From: Hans Aberg (firstname.lastname@example.org)
Date: Mon Feb 08 2010 - 03:47:25 CST
On 8 Feb 2010, at 05:08, Doug Ewell wrote:
> Another perspective: We often hear that languages die because their
> remaining speakers preferred to speak a more popular or mainstream
> language, or to teach it to their children, to improve their
> opportunities for economic success or reduce social isolation.
> While anthropologically we would prefer to have more language
> diversity in the world, not less, we can't completely disregard the
> wishes of the native speakers in this regard. Maybe, just maybe,
> nobody except Boa Sr spoke Aka-Bo for the last 30 years because
> nobody else wanted to.
A linguist here*) said that it takes typically three generations for a
language to become extinct:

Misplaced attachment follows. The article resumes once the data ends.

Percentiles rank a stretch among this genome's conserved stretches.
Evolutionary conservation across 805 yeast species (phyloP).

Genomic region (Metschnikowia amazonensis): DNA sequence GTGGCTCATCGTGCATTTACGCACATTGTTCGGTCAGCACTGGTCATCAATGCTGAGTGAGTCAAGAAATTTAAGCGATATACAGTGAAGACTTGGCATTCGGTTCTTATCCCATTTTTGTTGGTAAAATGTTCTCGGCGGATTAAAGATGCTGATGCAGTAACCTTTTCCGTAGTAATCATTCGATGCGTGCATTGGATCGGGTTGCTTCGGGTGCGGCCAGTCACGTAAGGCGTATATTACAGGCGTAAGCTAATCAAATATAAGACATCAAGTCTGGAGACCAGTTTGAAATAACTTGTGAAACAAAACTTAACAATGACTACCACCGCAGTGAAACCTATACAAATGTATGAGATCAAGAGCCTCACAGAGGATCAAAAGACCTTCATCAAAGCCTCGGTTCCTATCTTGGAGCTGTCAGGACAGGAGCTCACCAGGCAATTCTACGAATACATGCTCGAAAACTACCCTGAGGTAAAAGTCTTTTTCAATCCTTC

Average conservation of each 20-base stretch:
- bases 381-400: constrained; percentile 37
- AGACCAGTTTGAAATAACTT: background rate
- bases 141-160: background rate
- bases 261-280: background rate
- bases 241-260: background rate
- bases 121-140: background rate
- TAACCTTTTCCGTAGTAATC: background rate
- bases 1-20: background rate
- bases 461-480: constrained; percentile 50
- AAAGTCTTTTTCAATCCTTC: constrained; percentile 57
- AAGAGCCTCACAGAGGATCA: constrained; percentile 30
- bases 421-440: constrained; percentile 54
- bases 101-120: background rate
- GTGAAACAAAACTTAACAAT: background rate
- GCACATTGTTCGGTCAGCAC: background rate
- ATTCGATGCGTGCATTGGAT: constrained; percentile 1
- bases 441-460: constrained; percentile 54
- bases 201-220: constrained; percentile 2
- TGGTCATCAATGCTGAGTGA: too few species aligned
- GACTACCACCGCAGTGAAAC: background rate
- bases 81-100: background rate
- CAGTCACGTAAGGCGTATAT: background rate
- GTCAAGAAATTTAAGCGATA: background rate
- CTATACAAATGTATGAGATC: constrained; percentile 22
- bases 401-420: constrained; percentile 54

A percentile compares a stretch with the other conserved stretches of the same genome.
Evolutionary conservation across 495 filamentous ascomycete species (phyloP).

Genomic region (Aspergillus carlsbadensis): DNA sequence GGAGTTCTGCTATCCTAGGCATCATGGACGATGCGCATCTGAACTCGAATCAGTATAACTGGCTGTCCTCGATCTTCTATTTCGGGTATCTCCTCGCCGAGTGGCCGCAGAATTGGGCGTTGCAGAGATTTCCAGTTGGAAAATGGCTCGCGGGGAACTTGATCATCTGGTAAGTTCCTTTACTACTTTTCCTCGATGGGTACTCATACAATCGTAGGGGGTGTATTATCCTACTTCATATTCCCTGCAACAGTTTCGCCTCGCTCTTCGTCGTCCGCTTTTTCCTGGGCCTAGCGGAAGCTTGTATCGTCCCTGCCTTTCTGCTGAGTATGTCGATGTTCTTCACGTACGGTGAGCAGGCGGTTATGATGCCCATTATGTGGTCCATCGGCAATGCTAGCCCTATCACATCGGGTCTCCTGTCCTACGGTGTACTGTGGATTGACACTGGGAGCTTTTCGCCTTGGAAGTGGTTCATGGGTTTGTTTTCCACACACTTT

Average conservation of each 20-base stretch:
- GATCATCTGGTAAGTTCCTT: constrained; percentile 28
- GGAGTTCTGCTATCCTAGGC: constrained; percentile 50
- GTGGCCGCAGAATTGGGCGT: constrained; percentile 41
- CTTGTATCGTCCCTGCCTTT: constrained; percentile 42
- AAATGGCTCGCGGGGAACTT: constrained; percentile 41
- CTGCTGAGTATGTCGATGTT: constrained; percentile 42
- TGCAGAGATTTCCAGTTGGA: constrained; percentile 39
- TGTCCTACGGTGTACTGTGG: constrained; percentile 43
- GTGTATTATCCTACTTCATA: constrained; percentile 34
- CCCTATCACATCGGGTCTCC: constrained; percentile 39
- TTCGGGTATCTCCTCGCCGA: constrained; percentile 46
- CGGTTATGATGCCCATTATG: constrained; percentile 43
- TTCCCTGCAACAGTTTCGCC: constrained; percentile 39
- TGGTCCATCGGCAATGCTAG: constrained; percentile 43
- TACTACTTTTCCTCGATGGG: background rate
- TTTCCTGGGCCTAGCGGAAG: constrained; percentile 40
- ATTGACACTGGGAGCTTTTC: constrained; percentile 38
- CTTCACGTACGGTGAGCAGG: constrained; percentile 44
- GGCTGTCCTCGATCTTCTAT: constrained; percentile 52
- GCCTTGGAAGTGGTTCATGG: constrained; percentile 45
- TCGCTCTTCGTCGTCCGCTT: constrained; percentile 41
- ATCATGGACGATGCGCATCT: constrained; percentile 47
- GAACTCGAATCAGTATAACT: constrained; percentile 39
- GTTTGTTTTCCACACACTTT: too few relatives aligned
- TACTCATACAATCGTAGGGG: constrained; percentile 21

In the first generation, one is speaking it generally, the next only
among themselves. And the generation following that, the children,
though they may understand it, do not want to speak it, as they do not
have anybody to speak with.
So for Övdalian (or Elfdalian, Älvdalska) here in Sweden, the language
variation that departs the most from the main Swedish dialect, which
is in this last stage towards becoming extinct, one tries to make
songs for the children to sing and other activities, so that they will
Övdalian sample starts at about time 3:00.
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